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“ ‘I like it when you lose consciousness’ is just what every girl likes to hear,” I said blandly.

“Hey.” Nathan walked across the room and sat down on the edge of the bed. “Try ‘I like it when you survive’ on for size, okay? We’ve come too far for this to be what ends things. Mom’s people are good. You know Fang from SymboGen, and I know Daisy.”

I blinked. “You do?”

“I do.” He nodded. “She went to grad school with me, believe it or not. I had an enormous crush on her for about a year, before I met her boyfriend, who is basically what you would get if you gave a grizzly bear a shave and a Brooks Brothers suit. But he’s a very nice man, and they got married a few years ago. I sent them a toaster for their wedding. I don’t know why people always put toasters on their registries, but they do, and I just wanted to buy one for a change.” He sounded oddly wistful as he talked about the toaster, like it had somehow become the symbol of a simpler time. We had to survive the tapeworm uprising, because otherwise, who would he buy toasters for?

I was starting to be quietly convinced that the time of toasters was coming to an end. Nathan looked so sad that I didn’t want to come right out and say that, so I tried a less dangerous question: “Does he work here too?”

“Who, Daisy’s husband? No, he’s working overseas. He’s in telecommunications, I think, or maybe software engineering—something to do with computers.” Nathan shrugged. “Once you take the ‘bio’ out, I lose interest in technology pretty quickly. It’s my shameful little secret.”

“It’s not that secret.” I sat up a bit straighter on the cot. “Where are the dogs?”

“Adam has them. They both like him a lot. Beverly’s made friends with half the staff, and Minnie’s been napping on every flat surface she could find. They’re going to be fine while we’re at the hospital.”

I nodded. “Good.” Carefully, I swung my legs around to point toward the floor. My feet dangled about a foot above the polished wood. “How are we getting me there?”

“Fang’s acquiring an ambulance.” Nathan said it with a completely straight face.

“Um, does ‘acquiring’ mean ‘stealing’?”

“I didn’t ask. I was afraid Mom would tell me.”

“You feared correctly,” said Dr. Cale, wheeling herself into the room. “Fang’s back, and Daisy has an ID badge for you, Nathan. I’ve got the admitting paperwork for Sal all prepared, and it links back to one of my less public identities, so if anyone calls to confirm that she’s a legitimate patient, I’ll be able to confirm. Fishy is altering hospital records as we speak. By the time you get to John Muir, you’ll have an insurance trail going all the way back to your first temp job.”

“Who’s Fishy?” I asked blankly. “Is that a person?”

“His name is Matthew, he’s a computer engineer, and he goes by ‘Fishy’ because when he first came to work for me, I had a Matthew and a Matt already in the office. He proposed using his old gaming handle, and I said it was fine, since it’s not profane or otherwise inappropriate. It’s easier to explain who’s been injured in the explosion when you don’t have to keep backing up and clarifying which of the five people with that name you don’t mean.” Dr. Cale’s tone was patient, but her hands locked together in her lap, tension showing in the way her fingers interlaced. “Once you get to the hospital, they’ll transfer you onto a surgical gurney. Now, Sal, it’s important you remember that you shouldn’t need to talk much, and it would be better if you didn’t, given the circumstances. You would normally be expected to answer questions before you could enter a surgical theater, but we’re shortcutting that process as much as possible, and anyone who checks your charts should see that you answered the standard questions before you had to be sedated to prevent seizure.”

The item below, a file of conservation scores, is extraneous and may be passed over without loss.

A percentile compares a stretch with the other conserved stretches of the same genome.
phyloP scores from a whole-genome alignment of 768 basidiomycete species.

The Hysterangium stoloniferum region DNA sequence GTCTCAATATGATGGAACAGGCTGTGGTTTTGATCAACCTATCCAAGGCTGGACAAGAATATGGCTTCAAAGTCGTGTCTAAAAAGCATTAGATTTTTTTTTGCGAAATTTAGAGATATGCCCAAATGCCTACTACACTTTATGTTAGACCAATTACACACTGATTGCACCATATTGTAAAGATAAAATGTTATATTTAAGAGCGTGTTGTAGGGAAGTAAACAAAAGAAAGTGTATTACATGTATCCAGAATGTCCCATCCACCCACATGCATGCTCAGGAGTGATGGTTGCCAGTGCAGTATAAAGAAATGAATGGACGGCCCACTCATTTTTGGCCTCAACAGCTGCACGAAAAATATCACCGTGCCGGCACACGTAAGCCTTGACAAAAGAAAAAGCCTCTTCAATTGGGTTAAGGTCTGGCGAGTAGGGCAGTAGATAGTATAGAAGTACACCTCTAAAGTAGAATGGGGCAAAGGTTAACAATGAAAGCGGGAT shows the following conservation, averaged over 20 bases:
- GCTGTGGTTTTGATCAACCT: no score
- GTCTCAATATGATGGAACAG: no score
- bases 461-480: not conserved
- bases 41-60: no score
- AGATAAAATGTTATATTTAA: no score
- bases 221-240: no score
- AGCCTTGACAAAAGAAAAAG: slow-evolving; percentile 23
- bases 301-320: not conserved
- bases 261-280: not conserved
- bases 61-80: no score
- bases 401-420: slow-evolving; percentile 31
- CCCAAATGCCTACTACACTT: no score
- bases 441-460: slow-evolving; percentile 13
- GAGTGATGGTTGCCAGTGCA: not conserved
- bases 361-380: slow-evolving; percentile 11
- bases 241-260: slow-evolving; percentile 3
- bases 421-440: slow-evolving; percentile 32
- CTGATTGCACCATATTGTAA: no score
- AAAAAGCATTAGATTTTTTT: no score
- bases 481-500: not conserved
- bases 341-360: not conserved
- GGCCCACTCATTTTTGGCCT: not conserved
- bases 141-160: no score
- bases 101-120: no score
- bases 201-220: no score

“Do people really try to have conversations with patients who are in the hospital to have their heads cut open?” I asked blankly.

“They’re not going to cut your head open, exactly,” said Dr. Cale. “Most of the work will be done by lasers and by machines no bigger than the head of a pin. It’s not the nanotech that we were promised when I was in school, but I’ll take it.”

“Mom,” said Nathan warningly.

Dr. Cale held up her hand. “Sorry, I’m sorry, I just got distracted for a second there. The actual incision won’t even be as bad as that bite on your arm, Sal—which we flushed with saline and stitched up while you were unconscious, by the way. It should heal much faster and cleaner this way. You didn’t lose that much blood, thankfully. The problem seems to have been mostly related to the impaired blood flow to your brain.”

“Um, thanks,” I said, resisting the urge to rub my wrist. “I guess what I meant was, am I really going to have to answer questions? I’m there for brain surgery. Even if there’s not a lot of cutting going on, you’d think that might mean nobody would ask me things.”

“Actually, it may mean someone stops you on the way to the operating theater to make sure you’ve consented to the operation, and that the operation you say you’re having matches the one on your paperwork,” said Nathan. The grim note in his voice startled me. I turned to frown at him. He met my eyes and sighed. “You remember how there are some aspects of my job that I don’t like to talk about? Well, this is one of them.”